Graham Reid | | 3 min read
Anyone coming to this memoir by Sonic Youth's Thurston Moore to hear his side of the story about the break-up of his marriage to Kim Gordon (after 27 years) will be disappointed.
In her book Girl in a Band, SY bassist/writer/singer and artist Gordon laid it all pretty bare: his lengthy affair with Eva Prinz to whom he now married.
It was painful to read and the separation of this golden couple who raised their daughter Coco while living an artistic and creative life deeply wounded those who had believed in them, and that such a creative, loving relationship was possible.
Moore gets to it in about a dozen paragraphs at the end of this 470 page book.
It is of this kind: “I was falling in love with her . . . I couldn't deny my true feelings . . . we attempted to stay apart . . . but it was to no avail”.
Then he moves on to Sonic Youth's final album, the rather wonderful The Eternal.
End of book.
But what has preceded that cursory coda to a remarkable and often very candid story is like a love letter from a fan to the bands, music, New York milieu and people who influenced him and Sonic Youth.
Moore is the unfeasibly gangly and tall (6'6”) kids from Bethel in Connecticut who loses his father when he's a teenager, discovers punk rock and alternative music and – with his gay friend Harold – makes regular forays into the sleazy and dangerous world of dirty downtown New York to see bands he's read about like Suicide.
Eventually he moves to the city and lives a lonely existence of near poverty by himself in cold but cheap apartments, surviving on music as much as food.
Moore writes with passion and a clear-eyed honesty about his short-lived band, the various scenes at Max's Kansas City, CBGBs and numerous other clubs, hangouts, bars and cheap eateries he and other musicians or wannabes frequented.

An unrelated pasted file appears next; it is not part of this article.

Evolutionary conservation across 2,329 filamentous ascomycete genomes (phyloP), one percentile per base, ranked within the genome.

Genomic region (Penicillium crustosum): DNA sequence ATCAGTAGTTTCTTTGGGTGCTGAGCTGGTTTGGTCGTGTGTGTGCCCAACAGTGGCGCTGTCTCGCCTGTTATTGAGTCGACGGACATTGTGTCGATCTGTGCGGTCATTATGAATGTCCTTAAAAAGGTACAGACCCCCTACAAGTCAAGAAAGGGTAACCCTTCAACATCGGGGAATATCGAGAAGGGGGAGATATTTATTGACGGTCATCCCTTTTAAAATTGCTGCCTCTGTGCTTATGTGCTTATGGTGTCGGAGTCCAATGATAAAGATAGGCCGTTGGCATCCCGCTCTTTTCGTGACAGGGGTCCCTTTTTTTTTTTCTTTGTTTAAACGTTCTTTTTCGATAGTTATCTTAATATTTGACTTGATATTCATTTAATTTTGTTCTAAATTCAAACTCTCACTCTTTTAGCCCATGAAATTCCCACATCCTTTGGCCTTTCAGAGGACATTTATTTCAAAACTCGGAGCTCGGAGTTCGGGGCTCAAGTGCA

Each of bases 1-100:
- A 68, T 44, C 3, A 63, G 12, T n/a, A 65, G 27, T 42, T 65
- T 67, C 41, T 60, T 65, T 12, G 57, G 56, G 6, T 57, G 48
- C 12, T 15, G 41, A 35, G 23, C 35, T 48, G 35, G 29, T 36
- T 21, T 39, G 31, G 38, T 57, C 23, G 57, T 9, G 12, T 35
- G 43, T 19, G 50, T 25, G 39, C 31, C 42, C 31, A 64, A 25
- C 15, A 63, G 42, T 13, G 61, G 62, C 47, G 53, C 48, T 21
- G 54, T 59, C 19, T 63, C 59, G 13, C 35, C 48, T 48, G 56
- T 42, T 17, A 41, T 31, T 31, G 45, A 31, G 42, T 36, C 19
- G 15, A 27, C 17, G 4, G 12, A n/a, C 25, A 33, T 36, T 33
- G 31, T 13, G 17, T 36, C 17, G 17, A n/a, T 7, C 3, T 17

You can feel the chill, the edginess of the city, the damp clothes, street noise of wheezing trucks and people arguing, and the sometimes searing sounds coming from small stages by people in a small clique which included artists, avant-guitarists, try-hards and junkie misfits.
Through disappointments but dedication, Moore starts to find his tribe, plays gigs with little success and even smaller audiences, and when he meets Kim Gordon – who he describes as intelligent, wise, caring and a kindred spirit he worships – his life slowly moves upward.
As musical experimentalists working with Glenn Branca and hearing the sounds of Bad Brains, Henry Rollins and West Coast thrash, they start to see the possibilities of a new kind of music which combines art school intellect with noise.
It is a fascinating and finely focused account of someone arriving in New York when the punk explosion of Patti Smith, the Ramones and others had happened previously, but he gets to see the Clash, PiL and X-Ray Spex (funny story there), open for the Fall, go to Europe with Branca, find fellow travellers in the arts and gallery scene and finally achieve what he always envisioned for his band.
After years slugging it out they are signed to Geffen, champion Nirvana and other friends and . . .
Moore writes with great respect and love about Gordon, without whom . . .
There have been many books written about the American alt-rock scene (notably Goodbye 20th Century; Sonic Youth and the Rise of the Alternative Nation) but for an insider's view – and by one prepared to admit to sadness, loneliness, fear and fandom – few are the equal of Sonic Life.
It is not about infidelity, divorce and remarrying.
Sonic Life is a book about the man, the music and the creative, cruel or indifferent world around him which shaped him and Sonic Youth's music.
There is a lot about Sonic Youth at Elsewhere including an archival interview with Thurston Moore. Start here.
SONIC LIFE by THURSTON MOORE Faber paperback. $40